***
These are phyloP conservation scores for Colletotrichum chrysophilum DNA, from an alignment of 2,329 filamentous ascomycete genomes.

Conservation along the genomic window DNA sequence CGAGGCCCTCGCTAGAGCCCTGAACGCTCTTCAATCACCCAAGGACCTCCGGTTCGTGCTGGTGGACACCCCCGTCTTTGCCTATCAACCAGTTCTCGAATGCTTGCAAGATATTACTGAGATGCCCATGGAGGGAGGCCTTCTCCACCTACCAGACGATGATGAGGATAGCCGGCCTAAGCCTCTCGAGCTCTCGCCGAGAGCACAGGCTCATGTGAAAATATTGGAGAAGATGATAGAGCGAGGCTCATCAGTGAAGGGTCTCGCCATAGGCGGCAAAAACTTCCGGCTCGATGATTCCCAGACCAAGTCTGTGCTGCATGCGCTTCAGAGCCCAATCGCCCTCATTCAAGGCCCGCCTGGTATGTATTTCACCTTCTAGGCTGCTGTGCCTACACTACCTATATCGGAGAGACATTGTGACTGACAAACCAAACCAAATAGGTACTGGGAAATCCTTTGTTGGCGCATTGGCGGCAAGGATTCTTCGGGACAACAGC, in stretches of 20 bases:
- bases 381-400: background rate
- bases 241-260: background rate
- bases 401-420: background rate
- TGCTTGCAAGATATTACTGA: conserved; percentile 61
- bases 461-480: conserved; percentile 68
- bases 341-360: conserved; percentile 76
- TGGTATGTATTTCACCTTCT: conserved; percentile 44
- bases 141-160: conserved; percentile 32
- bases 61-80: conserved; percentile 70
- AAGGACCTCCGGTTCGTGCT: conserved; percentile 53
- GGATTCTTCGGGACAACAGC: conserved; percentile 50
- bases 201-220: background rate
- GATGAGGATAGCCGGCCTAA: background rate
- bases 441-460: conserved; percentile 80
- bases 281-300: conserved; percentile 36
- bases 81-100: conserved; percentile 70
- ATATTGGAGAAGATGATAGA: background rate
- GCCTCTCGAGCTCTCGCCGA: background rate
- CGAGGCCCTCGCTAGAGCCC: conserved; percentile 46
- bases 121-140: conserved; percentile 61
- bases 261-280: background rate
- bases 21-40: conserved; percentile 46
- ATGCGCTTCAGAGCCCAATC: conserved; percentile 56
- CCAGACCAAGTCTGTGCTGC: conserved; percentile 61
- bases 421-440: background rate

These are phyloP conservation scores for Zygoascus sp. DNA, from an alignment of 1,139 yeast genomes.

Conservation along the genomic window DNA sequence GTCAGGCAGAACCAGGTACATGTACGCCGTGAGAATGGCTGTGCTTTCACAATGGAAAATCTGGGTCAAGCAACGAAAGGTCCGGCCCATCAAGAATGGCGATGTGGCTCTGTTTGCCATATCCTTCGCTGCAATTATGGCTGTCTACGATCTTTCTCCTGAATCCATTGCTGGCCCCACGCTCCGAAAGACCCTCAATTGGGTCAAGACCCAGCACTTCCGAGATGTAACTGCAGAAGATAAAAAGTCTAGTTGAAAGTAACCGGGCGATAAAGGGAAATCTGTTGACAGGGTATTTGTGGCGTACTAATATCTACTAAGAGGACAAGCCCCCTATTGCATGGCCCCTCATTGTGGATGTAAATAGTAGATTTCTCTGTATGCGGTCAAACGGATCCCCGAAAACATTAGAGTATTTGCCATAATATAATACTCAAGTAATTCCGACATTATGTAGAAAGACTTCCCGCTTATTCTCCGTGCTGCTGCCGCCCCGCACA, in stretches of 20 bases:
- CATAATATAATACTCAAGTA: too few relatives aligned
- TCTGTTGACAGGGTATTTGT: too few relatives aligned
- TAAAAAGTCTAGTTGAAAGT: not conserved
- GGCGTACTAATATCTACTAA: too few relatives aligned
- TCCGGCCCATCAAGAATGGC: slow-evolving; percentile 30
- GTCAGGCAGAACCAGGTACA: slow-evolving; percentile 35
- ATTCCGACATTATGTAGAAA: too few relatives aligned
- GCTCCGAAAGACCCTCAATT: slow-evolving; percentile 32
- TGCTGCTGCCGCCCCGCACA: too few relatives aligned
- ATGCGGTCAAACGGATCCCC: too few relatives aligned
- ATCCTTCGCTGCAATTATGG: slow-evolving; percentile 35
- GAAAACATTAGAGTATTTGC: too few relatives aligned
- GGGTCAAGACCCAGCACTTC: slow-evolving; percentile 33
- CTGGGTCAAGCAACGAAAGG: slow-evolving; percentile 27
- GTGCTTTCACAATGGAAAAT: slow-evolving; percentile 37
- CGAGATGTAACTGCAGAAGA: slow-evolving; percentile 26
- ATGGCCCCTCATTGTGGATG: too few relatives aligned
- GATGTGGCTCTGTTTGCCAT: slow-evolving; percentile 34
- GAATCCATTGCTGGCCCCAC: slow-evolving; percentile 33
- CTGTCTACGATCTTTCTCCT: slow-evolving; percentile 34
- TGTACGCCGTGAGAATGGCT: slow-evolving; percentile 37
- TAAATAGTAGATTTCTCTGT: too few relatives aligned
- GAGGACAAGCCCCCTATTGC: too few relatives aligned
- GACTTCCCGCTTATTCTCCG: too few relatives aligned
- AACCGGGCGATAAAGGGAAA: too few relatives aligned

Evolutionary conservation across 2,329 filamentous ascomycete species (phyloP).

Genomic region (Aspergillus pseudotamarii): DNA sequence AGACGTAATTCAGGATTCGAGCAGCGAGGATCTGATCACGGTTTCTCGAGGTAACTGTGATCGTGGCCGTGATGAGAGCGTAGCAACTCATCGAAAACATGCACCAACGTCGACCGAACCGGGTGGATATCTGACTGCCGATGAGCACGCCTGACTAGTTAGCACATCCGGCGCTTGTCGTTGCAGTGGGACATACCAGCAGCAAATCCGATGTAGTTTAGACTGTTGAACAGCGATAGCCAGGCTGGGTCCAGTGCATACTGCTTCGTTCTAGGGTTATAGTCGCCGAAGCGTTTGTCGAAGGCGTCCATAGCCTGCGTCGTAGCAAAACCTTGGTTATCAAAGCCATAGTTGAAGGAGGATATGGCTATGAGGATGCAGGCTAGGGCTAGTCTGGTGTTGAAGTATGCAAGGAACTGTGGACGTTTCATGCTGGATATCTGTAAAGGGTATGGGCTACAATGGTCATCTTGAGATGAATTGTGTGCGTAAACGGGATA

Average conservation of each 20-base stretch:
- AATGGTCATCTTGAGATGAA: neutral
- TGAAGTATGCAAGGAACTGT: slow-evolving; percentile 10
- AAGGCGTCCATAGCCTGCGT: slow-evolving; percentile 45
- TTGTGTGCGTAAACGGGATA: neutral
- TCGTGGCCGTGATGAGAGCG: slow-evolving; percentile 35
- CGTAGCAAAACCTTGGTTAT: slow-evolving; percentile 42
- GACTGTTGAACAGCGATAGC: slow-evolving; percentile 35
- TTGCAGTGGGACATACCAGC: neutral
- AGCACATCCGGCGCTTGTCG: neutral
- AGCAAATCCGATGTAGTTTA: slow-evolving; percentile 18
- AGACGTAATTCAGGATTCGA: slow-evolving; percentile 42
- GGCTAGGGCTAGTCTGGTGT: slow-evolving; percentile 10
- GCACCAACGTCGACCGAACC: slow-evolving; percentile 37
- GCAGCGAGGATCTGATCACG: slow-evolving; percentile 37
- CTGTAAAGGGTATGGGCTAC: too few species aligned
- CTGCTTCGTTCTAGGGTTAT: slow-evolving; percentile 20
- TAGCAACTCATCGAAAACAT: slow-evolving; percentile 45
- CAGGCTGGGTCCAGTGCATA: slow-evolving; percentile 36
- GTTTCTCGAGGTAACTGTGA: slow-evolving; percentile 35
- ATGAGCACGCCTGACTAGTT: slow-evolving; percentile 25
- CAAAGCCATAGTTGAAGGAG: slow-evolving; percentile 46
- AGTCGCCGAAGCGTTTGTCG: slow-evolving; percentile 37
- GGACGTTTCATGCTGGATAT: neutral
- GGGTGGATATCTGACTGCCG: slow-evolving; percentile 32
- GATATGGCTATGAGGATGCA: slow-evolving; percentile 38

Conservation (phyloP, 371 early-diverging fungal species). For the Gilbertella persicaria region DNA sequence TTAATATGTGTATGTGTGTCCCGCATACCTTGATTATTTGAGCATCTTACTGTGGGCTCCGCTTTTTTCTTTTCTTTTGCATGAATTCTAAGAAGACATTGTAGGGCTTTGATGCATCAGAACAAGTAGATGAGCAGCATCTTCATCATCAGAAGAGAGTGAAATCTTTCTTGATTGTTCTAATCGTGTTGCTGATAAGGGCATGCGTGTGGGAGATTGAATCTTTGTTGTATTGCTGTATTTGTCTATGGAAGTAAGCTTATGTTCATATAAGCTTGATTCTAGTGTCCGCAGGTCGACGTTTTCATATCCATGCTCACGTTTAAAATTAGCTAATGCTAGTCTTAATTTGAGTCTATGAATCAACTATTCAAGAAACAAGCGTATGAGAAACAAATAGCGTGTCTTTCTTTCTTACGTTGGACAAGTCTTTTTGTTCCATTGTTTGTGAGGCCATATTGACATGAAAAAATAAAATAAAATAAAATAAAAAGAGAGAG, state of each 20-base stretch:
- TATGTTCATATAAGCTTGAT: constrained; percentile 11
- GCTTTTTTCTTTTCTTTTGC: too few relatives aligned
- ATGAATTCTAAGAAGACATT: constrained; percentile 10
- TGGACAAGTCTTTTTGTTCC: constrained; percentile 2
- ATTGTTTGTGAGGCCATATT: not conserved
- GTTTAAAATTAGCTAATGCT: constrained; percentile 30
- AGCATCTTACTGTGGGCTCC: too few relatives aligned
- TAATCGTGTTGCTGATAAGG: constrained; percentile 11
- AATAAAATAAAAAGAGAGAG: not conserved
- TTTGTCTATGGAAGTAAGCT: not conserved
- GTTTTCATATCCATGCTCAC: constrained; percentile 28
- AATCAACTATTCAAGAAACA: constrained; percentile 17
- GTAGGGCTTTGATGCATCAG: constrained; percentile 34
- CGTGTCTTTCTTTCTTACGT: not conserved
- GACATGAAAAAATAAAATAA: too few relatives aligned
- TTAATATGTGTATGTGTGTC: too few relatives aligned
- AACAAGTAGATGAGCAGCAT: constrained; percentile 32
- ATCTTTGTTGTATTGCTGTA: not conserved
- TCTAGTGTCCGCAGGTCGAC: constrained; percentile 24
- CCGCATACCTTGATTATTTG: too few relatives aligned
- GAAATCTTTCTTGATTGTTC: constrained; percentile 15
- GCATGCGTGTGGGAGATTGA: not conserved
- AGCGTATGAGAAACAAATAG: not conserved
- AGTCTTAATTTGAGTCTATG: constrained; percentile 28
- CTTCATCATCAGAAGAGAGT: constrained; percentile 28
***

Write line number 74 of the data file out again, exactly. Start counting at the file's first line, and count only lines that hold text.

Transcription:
- TAGCAACTCATCGAAAACAT: slow-evolving; percentile 45